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How the New Standard Deduction Changed Your Tax Bill

The standard deduction for each filing status was almost doubled compared to 2017. While this is a relief for tax payers, it reduces the likelihood of people itemizing deductions.

With a number of IRS updates and new rules passed through the 2017 Tax Cuts and Jobs Act, tax payers should make sure to review changes in standard deductions that took effect January 1, 2018, and will be applicable through December 31, 2025.

Essentially, standard deductions are flat dollar amounts that can be subtracted from an individual’s adjusted gross income (“AGI”), thereby lowering their taxable income and consequently their taxes. This dollar amount is adjusted each year for inflation.

Itemizing is another deduction method that you can use to reduce your tax liabilities. It comprises manually itemizing individual expenses that are eligible as deductions. Charitable donations, mortgage interest on homes or real estate, certain medical expenses, and uninsured losses from theft or casualty all qualify as deductions when itemizing.

It’s important to note that you cannot take both the standard deduction and itemize on your tax return.

Why the Standard Deduction is Preferred

For the 2018 tax year, tax payers are entitled to larger deductions. Notably, single filers and married filers filing separately are allowed a standard deduction of $12,000 compared to $6,500 in the prior year. The deduction has also increased to $24,000 for married filers filing jointly. Under the previous law, this deduction was $12,700.

For heads of households, the deduction is now $18,000, up from $9,550 in 2017. For tax payers above the age of 65 or the blind, these deductions are $1,300 higher. Unmarried taxpayers or those without a surviving spouse can claim an additional $1,600 as standard deductions.

Most Americans opt for this deduction method since it is easy, more convenient, and time saving. It’s also an automatic process with preset deductions, and thus eliminates the need to delve deep into the tax laws.

In fact, according to AARP, only about 30% of tax filers now itemize, while others choose to claim the standard deduction.

However, with the standard deduction caps raised, the number of filers itemizing deductions will likely plummet significantly, as they can now easily get equivalent deductions without needing to show proof of the deductible expense, as is the case with itemizing.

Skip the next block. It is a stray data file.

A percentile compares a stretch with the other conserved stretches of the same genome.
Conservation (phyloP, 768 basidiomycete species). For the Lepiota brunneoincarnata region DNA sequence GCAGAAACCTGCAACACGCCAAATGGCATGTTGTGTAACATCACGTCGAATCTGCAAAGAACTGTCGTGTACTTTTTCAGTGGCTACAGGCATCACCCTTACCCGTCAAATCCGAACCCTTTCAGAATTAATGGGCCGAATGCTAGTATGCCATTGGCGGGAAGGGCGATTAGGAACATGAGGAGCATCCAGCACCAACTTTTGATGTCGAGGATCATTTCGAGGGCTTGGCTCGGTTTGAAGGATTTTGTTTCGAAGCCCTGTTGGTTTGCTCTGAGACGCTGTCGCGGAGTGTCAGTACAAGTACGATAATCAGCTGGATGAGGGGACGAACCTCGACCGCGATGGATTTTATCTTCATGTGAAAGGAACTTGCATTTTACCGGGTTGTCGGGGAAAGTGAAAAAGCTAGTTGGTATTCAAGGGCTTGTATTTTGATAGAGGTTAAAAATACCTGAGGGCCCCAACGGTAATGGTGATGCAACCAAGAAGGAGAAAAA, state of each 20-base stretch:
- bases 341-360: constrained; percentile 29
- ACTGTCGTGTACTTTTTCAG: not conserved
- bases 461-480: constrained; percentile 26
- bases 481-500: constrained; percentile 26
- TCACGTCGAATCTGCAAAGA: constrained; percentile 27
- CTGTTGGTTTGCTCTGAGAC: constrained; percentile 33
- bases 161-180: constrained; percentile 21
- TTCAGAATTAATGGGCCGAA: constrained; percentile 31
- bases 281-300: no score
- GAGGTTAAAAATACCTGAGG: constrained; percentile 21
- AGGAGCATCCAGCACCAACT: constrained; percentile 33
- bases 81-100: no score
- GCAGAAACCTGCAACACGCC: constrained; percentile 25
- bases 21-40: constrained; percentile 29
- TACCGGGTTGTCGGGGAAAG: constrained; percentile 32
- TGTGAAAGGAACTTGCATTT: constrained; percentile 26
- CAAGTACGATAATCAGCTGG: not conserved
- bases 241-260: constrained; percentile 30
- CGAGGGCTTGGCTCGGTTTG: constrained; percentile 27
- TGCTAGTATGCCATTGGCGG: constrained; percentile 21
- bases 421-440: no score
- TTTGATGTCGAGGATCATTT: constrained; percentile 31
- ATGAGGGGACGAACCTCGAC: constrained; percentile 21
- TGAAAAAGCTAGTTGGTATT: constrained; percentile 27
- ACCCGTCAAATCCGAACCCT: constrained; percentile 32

There are some limitations to the standard deduction. For instance, the standard deduction cannot be claimed if the filer’s spouse, filing separately, itemizes deductions, or by a person filing a tax return for a period less than a year.

It should also be noted that the new tax law eliminated personal exemptions, which is an amount of money that you were able to deduct for yourself and for each of your dependents.

But, if an individual keeps a good record of their expenses, and if those qualify as deductions, itemizing may be a good option, since such deductions aggregately exceed the standard deduction.

Tips to Consider

If your itemizable deductions for 2018 are expected to be close to the standard deduction amount, you might consider a few financial maneuvers before the end of the year to take advantage of the situation.

Additional expenditures like a few pre-payments, which are eligible as itemized deductions, can be done. This will lower your current year’s tax bill. And then next year, you can claim a higher deduction since the standard deduction will likely increase due to inflation.

So, tax payers may want to consider making extra house payments and higher charitable donations this year, and lowering expenditures next year.

Make sure to review your expenses and consider both the standard deduction and itemizing to see which is best for your own tax situation, and which method will be able to greater reduce your tax liability.

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